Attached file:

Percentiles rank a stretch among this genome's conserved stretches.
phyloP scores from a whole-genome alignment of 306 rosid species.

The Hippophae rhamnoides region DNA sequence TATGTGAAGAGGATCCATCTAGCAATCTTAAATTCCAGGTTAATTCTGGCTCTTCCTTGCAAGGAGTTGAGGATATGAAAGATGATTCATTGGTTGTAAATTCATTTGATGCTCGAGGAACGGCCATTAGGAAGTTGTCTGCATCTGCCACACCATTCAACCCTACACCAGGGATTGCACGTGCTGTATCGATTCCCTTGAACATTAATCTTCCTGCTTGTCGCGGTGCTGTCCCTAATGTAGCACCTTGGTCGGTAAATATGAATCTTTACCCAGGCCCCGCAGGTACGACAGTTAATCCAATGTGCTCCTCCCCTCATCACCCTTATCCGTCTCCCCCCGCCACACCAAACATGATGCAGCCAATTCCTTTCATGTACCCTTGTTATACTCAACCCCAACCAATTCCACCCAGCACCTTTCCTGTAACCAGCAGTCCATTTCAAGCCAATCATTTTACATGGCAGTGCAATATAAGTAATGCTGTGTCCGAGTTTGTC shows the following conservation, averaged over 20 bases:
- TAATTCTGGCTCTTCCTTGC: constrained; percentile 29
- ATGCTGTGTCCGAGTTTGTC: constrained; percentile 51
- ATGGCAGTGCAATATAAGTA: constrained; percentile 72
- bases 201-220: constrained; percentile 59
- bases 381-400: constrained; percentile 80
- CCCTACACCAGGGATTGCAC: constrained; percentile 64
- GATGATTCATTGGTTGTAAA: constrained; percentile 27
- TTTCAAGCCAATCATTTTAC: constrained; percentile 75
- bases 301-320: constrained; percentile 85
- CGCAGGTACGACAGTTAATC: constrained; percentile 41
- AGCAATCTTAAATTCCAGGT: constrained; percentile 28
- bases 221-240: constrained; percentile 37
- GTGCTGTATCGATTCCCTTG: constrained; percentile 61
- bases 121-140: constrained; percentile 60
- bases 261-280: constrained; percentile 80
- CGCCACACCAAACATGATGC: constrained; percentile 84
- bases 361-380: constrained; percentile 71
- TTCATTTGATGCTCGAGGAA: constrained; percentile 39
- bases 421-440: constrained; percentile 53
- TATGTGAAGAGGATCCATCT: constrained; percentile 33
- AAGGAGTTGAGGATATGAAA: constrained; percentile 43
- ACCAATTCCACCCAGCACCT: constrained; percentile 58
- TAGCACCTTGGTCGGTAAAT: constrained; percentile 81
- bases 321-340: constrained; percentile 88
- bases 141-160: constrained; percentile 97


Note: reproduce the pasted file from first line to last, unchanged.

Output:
Percentiles rank a stretch among this genome's conserved stretches.
phyloP scores from a whole-genome alignment of 306 rosid species.

The Hippophae rhamnoides region DNA sequence TATGTGAAGAGGATCCATCTAGCAATCTTAAATTCCAGGTTAATTCTGGCTCTTCCTTGCAAGGAGTTGAGGATATGAAAGATGATTCATTGGTTGTAAATTCATTTGATGCTCGAGGAACGGCCATTAGGAAGTTGTCTGCATCTGCCACACCATTCAACCCTACACCAGGGATTGCACGTGCTGTATCGATTCCCTTGAACATTAATCTTCCTGCTTGTCGCGGTGCTGTCCCTAATGTAGCACCTTGGTCGGTAAATATGAATCTTTACCCAGGCCCCGCAGGTACGACAGTTAATCCAATGTGCTCCTCCCCTCATCACCCTTATCCGTCTCCCCCCGCCACACCAAACATGATGCAGCCAATTCCTTTCATGTACCCTTGTTATACTCAACCCCAACCAATTCCACCCAGCACCTTTCCTGTAACCAGCAGTCCATTTCAAGCCAATCATTTTACATGGCAGTGCAATATAAGTAATGCTGTGTCCGAGTTTGTC shows the following conservation, averaged over 20 bases:
- TAATTCTGGCTCTTCCTTGC: constrained; percentile 29
- ATGCTGTGTCCGAGTTTGTC: constrained; percentile 51
- ATGGCAGTGCAATATAAGTA: constrained; percentile 72
- bases 201-220: constrained; percentile 59
- bases 381-400: constrained; percentile 80
- CCCTACACCAGGGATTGCAC: constrained; percentile 64
- GATGATTCATTGGTTGTAAA: constrained; percentile 27
- TTTCAAGCCAATCATTTTAC: constrained; percentile 75
- bases 301-320: constrained; percentile 85
- CGCAGGTACGACAGTTAATC: constrained; percentile 41
- AGCAATCTTAAATTCCAGGT: constrained; percentile 28
- bases 221-240: constrained; percentile 37
- GTGCTGTATCGATTCCCTTG: constrained; percentile 61
- bases 121-140: constrained; percentile 60
- bases 261-280: constrained; percentile 80
- CGCCACACCAAACATGATGC: constrained; percentile 84
- bases 361-380: constrained; percentile 71
- TTCATTTGATGCTCGAGGAA: constrained; percentile 39
- bases 421-440: constrained; percentile 53
- TATGTGAAGAGGATCCATCT: constrained; percentile 33
- AAGGAGTTGAGGATATGAAA: constrained; percentile 43
- ACCAATTCCACCCAGCACCT: constrained; percentile 58
- TAGCACCTTGGTCGGTAAAT: constrained; percentile 81
- bases 321-340: constrained; percentile 88
- bases 141-160: constrained; percentile 97